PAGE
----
June 1st, 2010 - Barbara Feiner
While the BP oil spill has officially become the worst in U.S. history, Americans remain divided over whether the government should increase offshore oil drilling, according to a nationwide survey of 1,001 adults conducted by Virginia Commonwealth University’s Center for Public Policy.
When asked specifically about drilling’s risks and benefits, 51% said the environmental risks outweigh the benefits, while 35% think the benefits outweigh the environmental risks. Nonetheless, 45% support increased offshore drilling, with 44% opposing it (margin of error: ±3.7%).
- 80% say pollution of the country’s rivers, lakes and reservoirs is a major problem; 16% say it’s a minor problem; and 3% say it’s not a problem.
- Air pollution is considered a major problem by 74%, and 73% worry about our overreliance on energy from oil and gas.
- 54% say global warming is a major problem, 23% consider it a minor problem, and 19% say it’s not a problem.
- Views about global warming are divided along partisan lines, with 70% of Democrats identifying it as a major problem; only 27% of Republications agree. Most Independents (53%) think global warming is a major problem.
- Perceptions lean toward the view that scientists are divided over global warming, with 49% of those polled saying many scientists have serious doubts about the evidence; 37% believe the evidence is widely accepted in the scientific community. Once again, views were split along partisan lines.
For Your Organic Bookshelf: The Bridge at the End of the World: Capitalism, the Environment, and Crossing from Crisis to Sustainability
Read More:Public Divided on Environmental Issues
May 5th, 2010 - Barbara Feiner
Birds—from ducks and herons to terns and the brown pelican (Louisiana’s state bird)—are becoming the latest victims of the British Petroleum oil spill in the Gulf Coast.
“It’s a full moon, a high tide, and it’s bringing the oil on a free ride right into the coastal salt marshes on a southerly wind,” says Dr. Ken Rosenberg, director of conservation science at the Cornell Lab of Ornithology. “It is also peak migration season for birds crossing the gulf; tens of thousands of exhausted shorebirds are going to be arriving in the next two weeks. They’re flying over water and stopping to refuel on the beaches and in the estuaries along the Gulf Coast, directly in the path of this massive spill.”
As with other environmentalists, Dr. Rosenberg blames “our thirst for fossil fuel” for this unprecedented manmade disaster.
“We’ve been playing Russian roulette with our environment, and the gun just went off,” he says.
Precursor to Human Harm
“Birds are an important first indicator of environmental health, and the old analogy of the canary in the coal mine is really relevant here,” Dr. Rosenberg says. “A lot of these birds are going to die, but that’s just the beginning of the story of what might happen to the coastal environment for both wildlife and people if the oil doesn’t stop flowing.”
At first, breeding bird colonies along the coast will be devastated. Next, thousands of brown pelicans—removed from the endangered species list only last year—will be affected, along with other water-bird colonies. Dependent on fish and other marine life for food and survival, bird populations will die as oil comes ashore. Gulf Coast ecosystems are already extremely fragile because of Hurricane Katrina and other storms.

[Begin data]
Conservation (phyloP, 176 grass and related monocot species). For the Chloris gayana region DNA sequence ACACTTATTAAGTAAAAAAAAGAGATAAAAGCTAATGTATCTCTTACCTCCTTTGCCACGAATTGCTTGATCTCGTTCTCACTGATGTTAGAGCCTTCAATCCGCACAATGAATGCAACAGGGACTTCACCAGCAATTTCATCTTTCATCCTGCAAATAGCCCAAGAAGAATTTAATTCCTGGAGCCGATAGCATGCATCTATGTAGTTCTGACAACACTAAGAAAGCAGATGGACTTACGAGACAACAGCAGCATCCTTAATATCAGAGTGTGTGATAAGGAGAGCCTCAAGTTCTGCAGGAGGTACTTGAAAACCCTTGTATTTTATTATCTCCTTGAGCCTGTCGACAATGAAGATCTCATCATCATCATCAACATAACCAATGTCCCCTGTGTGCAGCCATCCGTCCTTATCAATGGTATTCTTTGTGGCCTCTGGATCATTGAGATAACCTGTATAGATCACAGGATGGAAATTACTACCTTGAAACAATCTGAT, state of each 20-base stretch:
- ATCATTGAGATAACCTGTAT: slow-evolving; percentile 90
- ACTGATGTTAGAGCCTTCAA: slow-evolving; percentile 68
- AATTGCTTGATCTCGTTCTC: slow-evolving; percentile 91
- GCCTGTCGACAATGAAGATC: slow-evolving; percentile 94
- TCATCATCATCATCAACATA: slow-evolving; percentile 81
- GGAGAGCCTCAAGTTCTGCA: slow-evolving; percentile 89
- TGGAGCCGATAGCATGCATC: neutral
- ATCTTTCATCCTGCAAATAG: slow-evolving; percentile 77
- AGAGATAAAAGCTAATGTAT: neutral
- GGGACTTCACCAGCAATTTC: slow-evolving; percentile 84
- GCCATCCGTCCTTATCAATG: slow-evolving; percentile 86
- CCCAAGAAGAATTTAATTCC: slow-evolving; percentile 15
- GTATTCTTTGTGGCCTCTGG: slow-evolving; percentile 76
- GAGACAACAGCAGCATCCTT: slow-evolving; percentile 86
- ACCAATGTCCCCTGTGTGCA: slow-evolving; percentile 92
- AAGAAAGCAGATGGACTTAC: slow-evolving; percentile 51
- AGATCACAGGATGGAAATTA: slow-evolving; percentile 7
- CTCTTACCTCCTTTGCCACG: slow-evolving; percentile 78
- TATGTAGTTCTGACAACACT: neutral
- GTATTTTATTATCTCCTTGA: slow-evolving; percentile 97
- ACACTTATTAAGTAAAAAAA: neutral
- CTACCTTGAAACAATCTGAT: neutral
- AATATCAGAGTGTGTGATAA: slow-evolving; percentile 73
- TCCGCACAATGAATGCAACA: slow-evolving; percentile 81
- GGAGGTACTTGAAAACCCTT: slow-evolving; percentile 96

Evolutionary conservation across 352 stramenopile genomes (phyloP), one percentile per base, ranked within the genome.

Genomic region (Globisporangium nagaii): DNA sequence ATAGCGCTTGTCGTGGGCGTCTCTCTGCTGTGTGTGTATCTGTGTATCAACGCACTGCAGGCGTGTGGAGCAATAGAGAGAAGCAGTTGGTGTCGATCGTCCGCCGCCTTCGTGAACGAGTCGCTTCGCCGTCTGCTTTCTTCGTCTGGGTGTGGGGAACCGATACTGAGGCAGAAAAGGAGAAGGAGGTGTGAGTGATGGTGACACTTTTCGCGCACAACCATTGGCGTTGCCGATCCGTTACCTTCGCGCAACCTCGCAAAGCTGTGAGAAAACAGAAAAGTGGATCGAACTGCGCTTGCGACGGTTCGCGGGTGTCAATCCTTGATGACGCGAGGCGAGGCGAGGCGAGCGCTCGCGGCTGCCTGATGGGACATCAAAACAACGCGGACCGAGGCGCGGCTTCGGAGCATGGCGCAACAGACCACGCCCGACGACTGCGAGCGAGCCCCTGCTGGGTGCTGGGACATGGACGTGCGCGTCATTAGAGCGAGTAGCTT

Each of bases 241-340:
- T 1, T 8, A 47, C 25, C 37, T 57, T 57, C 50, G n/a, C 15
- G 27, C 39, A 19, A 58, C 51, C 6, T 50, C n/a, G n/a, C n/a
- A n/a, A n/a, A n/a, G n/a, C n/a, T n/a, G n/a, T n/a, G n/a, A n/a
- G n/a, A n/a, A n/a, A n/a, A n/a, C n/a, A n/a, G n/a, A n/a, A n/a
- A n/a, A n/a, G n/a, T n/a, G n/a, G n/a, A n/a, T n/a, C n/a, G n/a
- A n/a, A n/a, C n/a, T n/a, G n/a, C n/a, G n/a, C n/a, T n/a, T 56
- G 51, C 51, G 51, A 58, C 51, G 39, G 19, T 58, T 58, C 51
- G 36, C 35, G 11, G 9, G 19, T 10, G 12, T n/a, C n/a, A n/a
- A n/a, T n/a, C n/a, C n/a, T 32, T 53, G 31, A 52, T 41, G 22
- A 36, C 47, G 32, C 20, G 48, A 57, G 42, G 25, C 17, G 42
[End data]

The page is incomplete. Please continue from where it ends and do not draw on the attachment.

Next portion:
The International Fund for Animal Welfare estimates millions of birds are at risk.
“When a bird’s feathers become clogged with oil, they no longer act as a waterproof coat,” says Dr. Ian Robinson, IFAW’s emergency relief director. “Cold water penetrates to the bird’s skin and rapidly leads to hypothermia.
“At the same time, as the bird preens to try and clean the oil from the feathers, it inadvertently ingests toxic oil, which leads to symptoms of poisoning, including diarrhea and dehydration.”
“There will be a lot of people mobilized to try to save individual birds by bringing them into rehab and de-oiling them,” Dr. Rosenberg adds, “and there will be some success in saving individual birds. But whether that can save the breeding populations in these areas—we don’t know. If the oil then comes into the coastal marshes and the inshore ecosystems and kills the oyster beds and the shrimp and the fish nurseries, then there are much longer-lasting effects not only on birds, but on an entire way of life for people of this region.”
For Your Organic Bookshelf: Shattered Lives: Anatomy of an Oil Spill
Read More:Playing Russian Roulette with Our Environment
May 2nd, 2010 - Barbara Feiner
The April 22 British Petroleum (BP) oil spill in the Gulf of Mexico is shaping up to be the worst environmental disaster in decades—a crisis Sen. Patrick Leahy (D-VT) says is a stark reminder of the “high human, environmental and economic costs associated with the extraction of fossil fuels.”
The spill occurred after an April 20 explosion on a BP rig, which killed 11 workers. The rig capsized and sank 2 days later, and oil began to seep into coastal waters.
According to the U.S. Coast Guard, 210,000 gallons of oil (5,000 barrels) are leaking into the Gulf each day, endangering marine life and Louisiana’s seafood industry. Oil may now drift toward the Atlantic Ocean.
“We are taking every possible step to protect the health of the residents and mitigate the environmental impacts of this spill,” says Environmental Protection Agency Administrator Lisa P. Jackson.
Louisiana’s Way of Life Threatened
“This incident is not just about our coast,” says Louisiana Gov. Bobby Jindal. “It is fundamentally about our way of life in Louisiana. Our shrimpers, our fishermen, the coasts that make Louisiana [a] sportsmen’s paradise—this all makes up Louisiana, and this is our way of life. We have to do absolutely everything we can to protect our land, our businesses and our communities.”
The Louisiana Department of Wildlife and Fisheries has issued recreational and commercial fishery closures. Biologists are monitoring activities and conducting daily field assessments for signs of oiled areas and wildlife.
Because 2,500 sea turtles may be affected by the spill, scientists are also surveying and reporting on oil-tainted animals and other marine life.
Evan Hirsche, president of the National Wildlife Refuge Association, expects the spill to reach two wildlife areas: the Delta National Wildlife Refuge at the mouth of the Mississippi River and the Breton National Wildlife Refuge, designated as a wilderness area in 1903 by eco-conscious President Theodore Roosevelt. Both sites are critically important to numerous species, including the brown pelican (recently removed from the endangered species list).
“Crucial That We Address Our Dependence on Oil”
Sen. Leahy doesn’t mince words in his assessment of the disaster.
“The evidence is clear that we cannot drill or mine our way to long-term energy security,” he says.
“We need to adopt a comprehensive energy strategy that addresses the challenges of the 21st century and does not simply rely on the energy sources of the past,” he adds. “We need to be more creative and in ways that strengthen our economy, our security and our environment. Our long-term energy security depends on promoting energy efficiency and supporting domestic sources of clean, renewable power, such as biomass, solar and wind energy.